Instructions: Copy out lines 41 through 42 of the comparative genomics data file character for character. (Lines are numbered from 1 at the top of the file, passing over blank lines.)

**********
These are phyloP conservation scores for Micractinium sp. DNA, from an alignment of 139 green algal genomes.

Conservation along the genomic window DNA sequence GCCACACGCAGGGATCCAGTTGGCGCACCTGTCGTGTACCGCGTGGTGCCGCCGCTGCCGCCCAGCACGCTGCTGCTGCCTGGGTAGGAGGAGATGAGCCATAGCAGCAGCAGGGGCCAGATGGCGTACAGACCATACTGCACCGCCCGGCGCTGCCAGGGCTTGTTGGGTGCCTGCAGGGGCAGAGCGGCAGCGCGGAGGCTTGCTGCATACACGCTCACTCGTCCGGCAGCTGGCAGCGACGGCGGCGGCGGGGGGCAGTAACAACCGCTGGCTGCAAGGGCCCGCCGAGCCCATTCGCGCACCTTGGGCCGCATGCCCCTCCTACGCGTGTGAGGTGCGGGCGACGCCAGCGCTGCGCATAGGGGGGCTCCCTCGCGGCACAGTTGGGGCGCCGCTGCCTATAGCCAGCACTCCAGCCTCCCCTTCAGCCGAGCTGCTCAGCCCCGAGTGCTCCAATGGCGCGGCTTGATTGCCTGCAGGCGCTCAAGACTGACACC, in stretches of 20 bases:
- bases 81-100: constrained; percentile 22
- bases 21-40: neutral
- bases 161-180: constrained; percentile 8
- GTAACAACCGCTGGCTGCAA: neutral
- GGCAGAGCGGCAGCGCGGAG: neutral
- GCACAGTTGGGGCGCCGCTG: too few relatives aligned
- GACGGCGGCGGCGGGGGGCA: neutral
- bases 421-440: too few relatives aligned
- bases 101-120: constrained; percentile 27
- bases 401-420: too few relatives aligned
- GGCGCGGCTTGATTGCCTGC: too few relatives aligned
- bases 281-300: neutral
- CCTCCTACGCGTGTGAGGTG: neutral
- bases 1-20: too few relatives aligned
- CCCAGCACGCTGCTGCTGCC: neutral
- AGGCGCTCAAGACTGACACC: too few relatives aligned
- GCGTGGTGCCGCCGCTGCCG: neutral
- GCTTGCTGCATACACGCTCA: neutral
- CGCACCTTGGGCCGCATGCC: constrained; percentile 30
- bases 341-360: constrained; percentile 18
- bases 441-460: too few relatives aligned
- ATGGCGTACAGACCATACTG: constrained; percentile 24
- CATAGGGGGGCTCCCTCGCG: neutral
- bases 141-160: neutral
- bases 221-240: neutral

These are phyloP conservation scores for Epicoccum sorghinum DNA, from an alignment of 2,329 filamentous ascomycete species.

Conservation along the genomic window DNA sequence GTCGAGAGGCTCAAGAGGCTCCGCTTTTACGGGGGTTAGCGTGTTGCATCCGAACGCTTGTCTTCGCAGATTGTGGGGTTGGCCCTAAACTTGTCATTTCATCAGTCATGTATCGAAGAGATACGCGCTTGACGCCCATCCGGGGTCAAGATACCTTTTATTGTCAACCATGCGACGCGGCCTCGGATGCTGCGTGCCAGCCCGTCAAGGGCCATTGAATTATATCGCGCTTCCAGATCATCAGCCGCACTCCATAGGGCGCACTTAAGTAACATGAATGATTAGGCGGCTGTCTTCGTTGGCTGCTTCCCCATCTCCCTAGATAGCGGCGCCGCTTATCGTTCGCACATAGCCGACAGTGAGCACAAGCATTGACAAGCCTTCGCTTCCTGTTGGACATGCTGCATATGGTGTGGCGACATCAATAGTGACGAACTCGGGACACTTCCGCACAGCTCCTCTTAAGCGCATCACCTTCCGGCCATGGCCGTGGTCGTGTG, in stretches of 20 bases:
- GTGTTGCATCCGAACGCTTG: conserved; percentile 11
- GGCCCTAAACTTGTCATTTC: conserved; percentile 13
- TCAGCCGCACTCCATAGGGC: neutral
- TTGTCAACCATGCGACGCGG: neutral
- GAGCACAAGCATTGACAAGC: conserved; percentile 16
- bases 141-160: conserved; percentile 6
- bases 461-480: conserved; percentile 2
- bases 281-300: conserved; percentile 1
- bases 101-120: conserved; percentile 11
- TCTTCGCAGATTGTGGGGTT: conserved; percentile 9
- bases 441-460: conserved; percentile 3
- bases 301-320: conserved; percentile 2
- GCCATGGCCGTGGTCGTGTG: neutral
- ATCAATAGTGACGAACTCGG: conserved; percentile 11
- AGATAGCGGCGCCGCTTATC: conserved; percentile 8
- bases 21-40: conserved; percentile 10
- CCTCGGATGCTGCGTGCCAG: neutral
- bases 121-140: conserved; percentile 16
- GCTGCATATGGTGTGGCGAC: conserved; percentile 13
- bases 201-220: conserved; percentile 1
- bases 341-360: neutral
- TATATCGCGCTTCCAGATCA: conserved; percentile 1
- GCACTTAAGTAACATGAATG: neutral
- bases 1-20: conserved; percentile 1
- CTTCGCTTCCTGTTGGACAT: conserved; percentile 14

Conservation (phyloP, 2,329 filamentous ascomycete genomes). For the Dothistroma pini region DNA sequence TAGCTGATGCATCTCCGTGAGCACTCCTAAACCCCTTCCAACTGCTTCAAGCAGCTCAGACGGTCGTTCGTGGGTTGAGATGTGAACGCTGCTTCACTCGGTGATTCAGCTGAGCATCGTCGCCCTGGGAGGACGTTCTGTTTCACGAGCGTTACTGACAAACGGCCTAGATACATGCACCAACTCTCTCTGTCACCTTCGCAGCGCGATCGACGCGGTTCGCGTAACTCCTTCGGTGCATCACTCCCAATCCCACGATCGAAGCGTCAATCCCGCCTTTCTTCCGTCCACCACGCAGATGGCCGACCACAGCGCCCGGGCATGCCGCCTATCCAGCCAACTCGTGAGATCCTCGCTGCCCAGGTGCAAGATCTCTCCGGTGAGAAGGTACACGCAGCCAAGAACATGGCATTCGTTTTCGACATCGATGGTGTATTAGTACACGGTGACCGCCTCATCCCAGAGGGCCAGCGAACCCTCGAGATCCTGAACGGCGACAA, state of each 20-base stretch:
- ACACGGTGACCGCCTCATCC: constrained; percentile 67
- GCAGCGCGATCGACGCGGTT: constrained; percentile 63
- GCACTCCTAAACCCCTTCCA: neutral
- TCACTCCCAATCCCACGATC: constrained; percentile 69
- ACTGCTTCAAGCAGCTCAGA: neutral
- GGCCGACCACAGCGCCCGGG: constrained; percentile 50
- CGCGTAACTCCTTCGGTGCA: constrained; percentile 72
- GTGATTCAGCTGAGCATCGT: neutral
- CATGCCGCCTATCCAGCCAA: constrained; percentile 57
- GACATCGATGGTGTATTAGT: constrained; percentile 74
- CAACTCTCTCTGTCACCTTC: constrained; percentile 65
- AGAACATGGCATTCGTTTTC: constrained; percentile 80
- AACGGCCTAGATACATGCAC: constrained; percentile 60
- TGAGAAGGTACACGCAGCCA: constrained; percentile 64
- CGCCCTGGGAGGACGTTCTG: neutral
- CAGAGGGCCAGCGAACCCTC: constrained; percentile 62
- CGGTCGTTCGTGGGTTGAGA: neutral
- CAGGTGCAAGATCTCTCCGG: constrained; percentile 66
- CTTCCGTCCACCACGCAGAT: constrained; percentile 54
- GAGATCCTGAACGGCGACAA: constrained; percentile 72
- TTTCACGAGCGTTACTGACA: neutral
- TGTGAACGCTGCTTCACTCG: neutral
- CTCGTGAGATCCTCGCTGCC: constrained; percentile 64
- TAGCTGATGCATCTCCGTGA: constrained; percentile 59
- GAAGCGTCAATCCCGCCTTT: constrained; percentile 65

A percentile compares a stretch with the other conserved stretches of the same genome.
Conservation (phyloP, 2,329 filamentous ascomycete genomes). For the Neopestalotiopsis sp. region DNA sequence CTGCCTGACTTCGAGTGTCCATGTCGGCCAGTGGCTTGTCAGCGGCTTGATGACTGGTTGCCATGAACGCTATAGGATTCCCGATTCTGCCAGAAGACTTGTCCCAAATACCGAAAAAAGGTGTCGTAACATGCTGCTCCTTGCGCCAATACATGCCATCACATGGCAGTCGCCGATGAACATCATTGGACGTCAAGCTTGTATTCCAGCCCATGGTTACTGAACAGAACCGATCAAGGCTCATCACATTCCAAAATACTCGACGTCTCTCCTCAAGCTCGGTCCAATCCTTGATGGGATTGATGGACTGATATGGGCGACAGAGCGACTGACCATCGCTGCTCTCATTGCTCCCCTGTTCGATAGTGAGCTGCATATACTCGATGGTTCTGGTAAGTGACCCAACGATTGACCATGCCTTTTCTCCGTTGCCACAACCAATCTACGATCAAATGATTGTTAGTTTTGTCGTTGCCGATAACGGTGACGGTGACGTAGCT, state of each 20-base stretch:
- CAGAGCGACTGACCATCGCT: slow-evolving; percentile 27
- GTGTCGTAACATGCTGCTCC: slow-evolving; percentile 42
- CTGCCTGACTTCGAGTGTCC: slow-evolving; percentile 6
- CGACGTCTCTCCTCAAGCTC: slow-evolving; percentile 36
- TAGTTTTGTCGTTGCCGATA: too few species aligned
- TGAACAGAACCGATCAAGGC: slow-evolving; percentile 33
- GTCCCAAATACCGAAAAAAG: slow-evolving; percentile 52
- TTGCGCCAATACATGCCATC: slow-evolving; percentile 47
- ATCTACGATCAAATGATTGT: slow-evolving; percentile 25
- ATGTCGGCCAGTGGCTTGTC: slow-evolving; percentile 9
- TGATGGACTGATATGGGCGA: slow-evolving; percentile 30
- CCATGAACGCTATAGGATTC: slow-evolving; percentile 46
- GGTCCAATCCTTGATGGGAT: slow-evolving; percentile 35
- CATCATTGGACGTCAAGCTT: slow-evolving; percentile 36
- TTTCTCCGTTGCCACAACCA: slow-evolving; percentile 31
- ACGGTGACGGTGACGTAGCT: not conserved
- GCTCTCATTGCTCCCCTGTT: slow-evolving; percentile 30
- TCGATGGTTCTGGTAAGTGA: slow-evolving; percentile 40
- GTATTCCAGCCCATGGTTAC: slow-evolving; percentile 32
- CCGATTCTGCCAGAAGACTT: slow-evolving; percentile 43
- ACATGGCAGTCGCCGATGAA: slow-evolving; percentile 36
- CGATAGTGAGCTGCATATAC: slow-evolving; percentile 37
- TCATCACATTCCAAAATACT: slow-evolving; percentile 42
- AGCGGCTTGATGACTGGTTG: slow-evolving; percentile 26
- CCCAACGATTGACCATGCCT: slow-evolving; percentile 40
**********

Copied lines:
- bases 301-320: conserved; percentile 2
- GCCATGGCCGTGGTCGTGTG: neutral